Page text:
Going to the local toy store isn't the norm for most around the world. In many countries, children and adults simply use naturally gathered materials to create toys. For example, in Haiti, one popular tradition involves using seasonal fruits to build toy vehicles. Show your little engineer how to make her very own fruit car with this cost effective and environmentally-friendly activity! Whether you find the materials from a neighbor's fruit tree (with permission, of course!), or a stall at the local farmers' market, choosing fruits to invent unique toys is half the fun of this project.
What You Do:
- Embark on a backyard garden tour or shopping trip with vehicle creation in mind. If your budget permits, this excursion can be a fun opportunity to purchase and taste unfamiliar fruits. Consider persimmon, pomegranate, star fruit, papaya, mango or cactus fruit along with the more common lemon, lime, apple, banana, avocado or orange.
- Have your child choose a whole fruit for the body of the vehicle. Something oblong or rounded works best, such as a lemon, lime, mango or papaya.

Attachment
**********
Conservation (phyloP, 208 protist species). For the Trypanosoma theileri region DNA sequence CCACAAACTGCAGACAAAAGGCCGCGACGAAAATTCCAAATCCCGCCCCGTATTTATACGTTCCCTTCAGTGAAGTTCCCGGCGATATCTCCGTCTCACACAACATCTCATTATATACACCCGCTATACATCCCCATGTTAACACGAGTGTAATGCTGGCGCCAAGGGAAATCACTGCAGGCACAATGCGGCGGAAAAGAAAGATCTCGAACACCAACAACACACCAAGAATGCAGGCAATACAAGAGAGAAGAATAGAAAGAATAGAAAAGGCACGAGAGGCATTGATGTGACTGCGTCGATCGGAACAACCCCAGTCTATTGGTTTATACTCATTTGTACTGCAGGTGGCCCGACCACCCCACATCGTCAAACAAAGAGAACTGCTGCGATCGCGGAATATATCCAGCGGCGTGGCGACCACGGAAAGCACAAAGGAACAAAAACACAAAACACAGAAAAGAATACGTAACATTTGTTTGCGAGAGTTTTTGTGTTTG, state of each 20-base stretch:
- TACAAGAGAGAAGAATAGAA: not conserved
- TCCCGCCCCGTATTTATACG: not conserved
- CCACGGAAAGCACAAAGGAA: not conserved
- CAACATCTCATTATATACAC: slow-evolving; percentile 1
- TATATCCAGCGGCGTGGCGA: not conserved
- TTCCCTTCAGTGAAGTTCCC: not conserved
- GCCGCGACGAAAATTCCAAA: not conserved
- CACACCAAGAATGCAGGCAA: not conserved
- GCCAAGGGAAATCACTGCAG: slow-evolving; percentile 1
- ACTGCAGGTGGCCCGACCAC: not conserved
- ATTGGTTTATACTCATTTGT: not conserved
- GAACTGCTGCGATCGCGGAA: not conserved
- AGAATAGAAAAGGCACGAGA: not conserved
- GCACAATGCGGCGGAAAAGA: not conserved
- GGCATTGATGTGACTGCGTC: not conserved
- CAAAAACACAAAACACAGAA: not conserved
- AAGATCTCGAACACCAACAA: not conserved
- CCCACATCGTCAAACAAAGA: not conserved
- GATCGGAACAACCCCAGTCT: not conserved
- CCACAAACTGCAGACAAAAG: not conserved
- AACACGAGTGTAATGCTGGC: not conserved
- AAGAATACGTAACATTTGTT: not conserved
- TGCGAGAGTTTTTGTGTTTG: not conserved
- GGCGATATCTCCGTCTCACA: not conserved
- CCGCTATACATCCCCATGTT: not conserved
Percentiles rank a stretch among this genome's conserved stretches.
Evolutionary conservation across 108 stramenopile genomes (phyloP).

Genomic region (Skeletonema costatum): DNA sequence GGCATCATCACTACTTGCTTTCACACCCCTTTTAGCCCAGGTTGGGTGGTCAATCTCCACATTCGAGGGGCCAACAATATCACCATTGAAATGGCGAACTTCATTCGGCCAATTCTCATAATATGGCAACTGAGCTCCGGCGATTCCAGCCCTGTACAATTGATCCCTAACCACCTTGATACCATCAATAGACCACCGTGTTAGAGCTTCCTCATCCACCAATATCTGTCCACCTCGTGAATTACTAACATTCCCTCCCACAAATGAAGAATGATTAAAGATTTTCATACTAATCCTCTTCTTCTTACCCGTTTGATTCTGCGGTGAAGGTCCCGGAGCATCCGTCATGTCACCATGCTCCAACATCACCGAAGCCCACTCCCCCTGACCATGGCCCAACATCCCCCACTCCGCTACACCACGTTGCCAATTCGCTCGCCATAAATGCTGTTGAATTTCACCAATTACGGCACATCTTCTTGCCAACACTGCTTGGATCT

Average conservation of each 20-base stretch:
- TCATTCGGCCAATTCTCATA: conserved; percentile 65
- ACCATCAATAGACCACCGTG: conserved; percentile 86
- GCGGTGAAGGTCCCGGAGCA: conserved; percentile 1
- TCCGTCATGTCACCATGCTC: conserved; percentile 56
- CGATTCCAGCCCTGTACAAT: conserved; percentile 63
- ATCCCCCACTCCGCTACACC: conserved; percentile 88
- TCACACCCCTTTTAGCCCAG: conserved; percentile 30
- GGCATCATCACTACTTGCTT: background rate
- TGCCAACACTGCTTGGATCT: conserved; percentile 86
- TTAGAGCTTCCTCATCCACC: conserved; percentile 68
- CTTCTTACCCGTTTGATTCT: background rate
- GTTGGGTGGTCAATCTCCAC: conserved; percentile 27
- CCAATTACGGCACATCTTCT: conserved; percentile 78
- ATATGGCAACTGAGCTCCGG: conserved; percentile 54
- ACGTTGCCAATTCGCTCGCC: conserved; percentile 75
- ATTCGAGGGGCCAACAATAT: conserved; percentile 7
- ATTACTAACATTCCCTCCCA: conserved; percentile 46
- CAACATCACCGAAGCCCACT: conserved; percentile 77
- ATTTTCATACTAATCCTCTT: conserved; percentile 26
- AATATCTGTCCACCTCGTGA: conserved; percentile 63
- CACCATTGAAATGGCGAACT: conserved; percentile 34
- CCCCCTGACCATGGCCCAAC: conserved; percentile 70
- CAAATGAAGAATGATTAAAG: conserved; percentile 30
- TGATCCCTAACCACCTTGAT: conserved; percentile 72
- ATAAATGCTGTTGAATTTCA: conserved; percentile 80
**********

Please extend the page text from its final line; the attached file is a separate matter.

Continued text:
- Use toothpicks as axles. Remind your child to be careful around the sharp ends of toothpicks. Your child should firmly place toothpicks at the base of the fruit, pushing them about three quarters of the way into the fruit.
- Slice up some wheels.Your child can choose matching wheels from the same fruit, or go for mismatched wild wheels using a different fruit. Help her enter the fruit slice wheels on the toothpick axles.
- Time to decorate the car! Bring out various dried fruit for and encourage your child to embellish her vehicle! Some raisins or dried cranberries make great hubcaps on the end of the toothpick axles. Bits of dried apricot create bright headlights.
Once you and your child (or a group of children) have made a few fruit cars, arrange a car show. Use wooden blocks as pedestals for showing off the fruit cars. Your child can even test her car's functionality by rolling it down a cutting board ramp.
Serena Makofsky has a multiple subjects teaching credential with an emphasis in cross-cultural instruction. She taught in inner city classrooms for many years. She also writes curriculum for English language learners.